Invisibility cloaks can make objects invisible not just to light in the visible part of the spectrum, but to many other physical excitations. These include acoustic waves, matter waves, heat flux, and infrared or ultraviolet electromagnetic (EM) waves. But so far, any single invisibility cloak can manipulate only one of these types of excitations.
Now in a new study, scientists have provided the first experimental demonstration of an invisibility cloak that can simultaneously manipulate two physical excitations: electric current and heat flux. The cloak is made of silicon and other materials, which opens up a range of new applications such as on-chip devices that involve both current and heat, as well as high-performance solar cells.
The researchers, led by Professor Yungui Ma and Professor Sailing He at Zhejiang University in Hangzhou, China, have published a paper on the experimental demonstration of the multiphysics cloak in a recent issue of Physical Review Letters.
“We think the greatest significance of our work is that it first unambiguously proves the practical feasibility to obtain a multi-functional cloaking performance using available materials and fabrication techniques, and that it may inspire much deeper and broader explorations along this exciting direction for different physical systems or in the pursuit of more complicated functionalities,” Ma told Phys.org.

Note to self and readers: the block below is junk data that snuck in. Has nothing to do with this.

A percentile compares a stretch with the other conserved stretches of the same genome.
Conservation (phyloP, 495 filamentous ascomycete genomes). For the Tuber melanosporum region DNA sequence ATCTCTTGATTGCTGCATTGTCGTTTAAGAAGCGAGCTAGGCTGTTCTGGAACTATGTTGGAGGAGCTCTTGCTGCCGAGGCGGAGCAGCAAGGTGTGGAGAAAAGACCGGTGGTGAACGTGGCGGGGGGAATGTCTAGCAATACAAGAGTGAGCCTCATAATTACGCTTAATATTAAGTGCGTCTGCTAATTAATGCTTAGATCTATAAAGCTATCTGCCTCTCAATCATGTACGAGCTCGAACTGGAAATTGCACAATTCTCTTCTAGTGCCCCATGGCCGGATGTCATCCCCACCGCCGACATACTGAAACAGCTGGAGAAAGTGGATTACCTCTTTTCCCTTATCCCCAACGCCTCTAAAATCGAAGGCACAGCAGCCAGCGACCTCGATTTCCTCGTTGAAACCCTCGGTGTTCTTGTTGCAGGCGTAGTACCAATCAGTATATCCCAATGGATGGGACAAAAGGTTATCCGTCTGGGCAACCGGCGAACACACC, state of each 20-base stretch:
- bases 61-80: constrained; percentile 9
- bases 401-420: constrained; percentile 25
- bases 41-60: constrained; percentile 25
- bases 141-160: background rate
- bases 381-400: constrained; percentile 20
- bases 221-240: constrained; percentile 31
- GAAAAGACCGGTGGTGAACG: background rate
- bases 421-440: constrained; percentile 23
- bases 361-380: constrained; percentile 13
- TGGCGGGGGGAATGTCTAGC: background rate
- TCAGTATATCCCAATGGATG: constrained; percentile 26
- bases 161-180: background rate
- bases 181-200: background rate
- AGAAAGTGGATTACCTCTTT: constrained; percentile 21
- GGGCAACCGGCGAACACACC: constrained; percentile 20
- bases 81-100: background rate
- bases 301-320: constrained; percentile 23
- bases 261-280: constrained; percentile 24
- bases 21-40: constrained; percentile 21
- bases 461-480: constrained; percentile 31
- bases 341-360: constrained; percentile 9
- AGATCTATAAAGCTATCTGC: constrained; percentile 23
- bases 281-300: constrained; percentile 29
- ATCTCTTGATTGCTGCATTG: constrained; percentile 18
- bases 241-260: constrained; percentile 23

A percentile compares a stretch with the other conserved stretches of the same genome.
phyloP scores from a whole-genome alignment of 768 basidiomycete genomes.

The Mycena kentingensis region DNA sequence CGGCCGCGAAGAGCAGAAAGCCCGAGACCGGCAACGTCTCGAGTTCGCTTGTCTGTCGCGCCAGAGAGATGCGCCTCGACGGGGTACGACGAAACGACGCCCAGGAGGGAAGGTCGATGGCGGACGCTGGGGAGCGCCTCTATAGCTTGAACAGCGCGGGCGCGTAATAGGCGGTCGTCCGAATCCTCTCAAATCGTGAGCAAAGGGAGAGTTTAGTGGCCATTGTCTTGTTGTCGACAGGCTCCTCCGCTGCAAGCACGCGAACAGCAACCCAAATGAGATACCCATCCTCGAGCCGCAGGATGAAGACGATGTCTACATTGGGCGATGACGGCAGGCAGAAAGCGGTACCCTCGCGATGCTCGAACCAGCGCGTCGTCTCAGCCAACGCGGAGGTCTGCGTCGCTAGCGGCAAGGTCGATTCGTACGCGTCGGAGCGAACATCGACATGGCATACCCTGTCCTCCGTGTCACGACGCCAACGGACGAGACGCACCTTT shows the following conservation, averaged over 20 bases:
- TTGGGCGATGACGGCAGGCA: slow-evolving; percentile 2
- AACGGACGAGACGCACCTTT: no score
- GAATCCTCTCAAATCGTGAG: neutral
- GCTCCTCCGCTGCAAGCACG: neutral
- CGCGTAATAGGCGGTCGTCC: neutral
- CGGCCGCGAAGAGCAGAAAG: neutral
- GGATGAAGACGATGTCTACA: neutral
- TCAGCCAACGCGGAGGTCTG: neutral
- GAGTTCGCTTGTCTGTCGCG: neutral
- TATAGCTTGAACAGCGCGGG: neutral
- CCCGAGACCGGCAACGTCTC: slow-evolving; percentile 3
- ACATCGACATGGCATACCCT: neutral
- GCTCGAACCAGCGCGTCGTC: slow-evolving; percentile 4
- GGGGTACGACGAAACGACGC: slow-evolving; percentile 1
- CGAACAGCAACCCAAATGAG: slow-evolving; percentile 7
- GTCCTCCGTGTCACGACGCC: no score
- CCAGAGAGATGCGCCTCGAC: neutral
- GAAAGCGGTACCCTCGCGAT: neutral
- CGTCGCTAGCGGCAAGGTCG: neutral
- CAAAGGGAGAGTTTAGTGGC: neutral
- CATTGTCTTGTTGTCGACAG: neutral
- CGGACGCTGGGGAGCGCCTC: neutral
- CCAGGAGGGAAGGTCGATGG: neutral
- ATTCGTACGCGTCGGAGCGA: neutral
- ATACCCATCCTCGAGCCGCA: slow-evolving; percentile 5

The general concept of an invisibility cloak is fairly simple: it is a material that bends light (or other excitation) around an object so that none of the light is scattered by the object, rendering it invisible. In practice, this concept is difficult to achieve because it requires very complicated materials, “metamaterials,” which are made of many tiny, precisely engineered elements that respond to the physical excitation in a very specific way.
As the scientists explain in their paper, designing a metamaterial for even a single physical excitation—EM waves or heat flux, for instance—gets complicated very quickly:
“An EM cloak has to take into account both electric and magnetic polarizations, either of which has a maximum number of nine required dynamic elements, while a transient thermal cloak must deal with anisotropic thermal conductivities, thermal capacitance, and density simultaneously. Most of the previous work in this field struggled to satisfy the requirements of one set of physical equations that only controlled and realized one physical phenomenon.”
To design a bifunctional electric-thermal invisibility cloak, the scientists first had to show that it is possible to couple different equations into one, and then develop materials to experimentally realize this configuration.
The resulting cloak design consists of a bilayer shell system. The inner layer, called the air cavity, is a strong scatterer that expels electric current or heat flow. The outer layer acts in opposition to the inner layer by attracting and concentrating the current and heat flow. The researchers made this layer out of silicon, a typical semiconductor material. In this case, they used a background made out of silicon with perforated holes filled with polydimethylsiloxane, which has a negligible conductivity compared to silicon. The researchers showed that an optimal combination of these structured materials can cancel out the disturbance caused by an object inside the air cavity, resulting in a cloaking effect.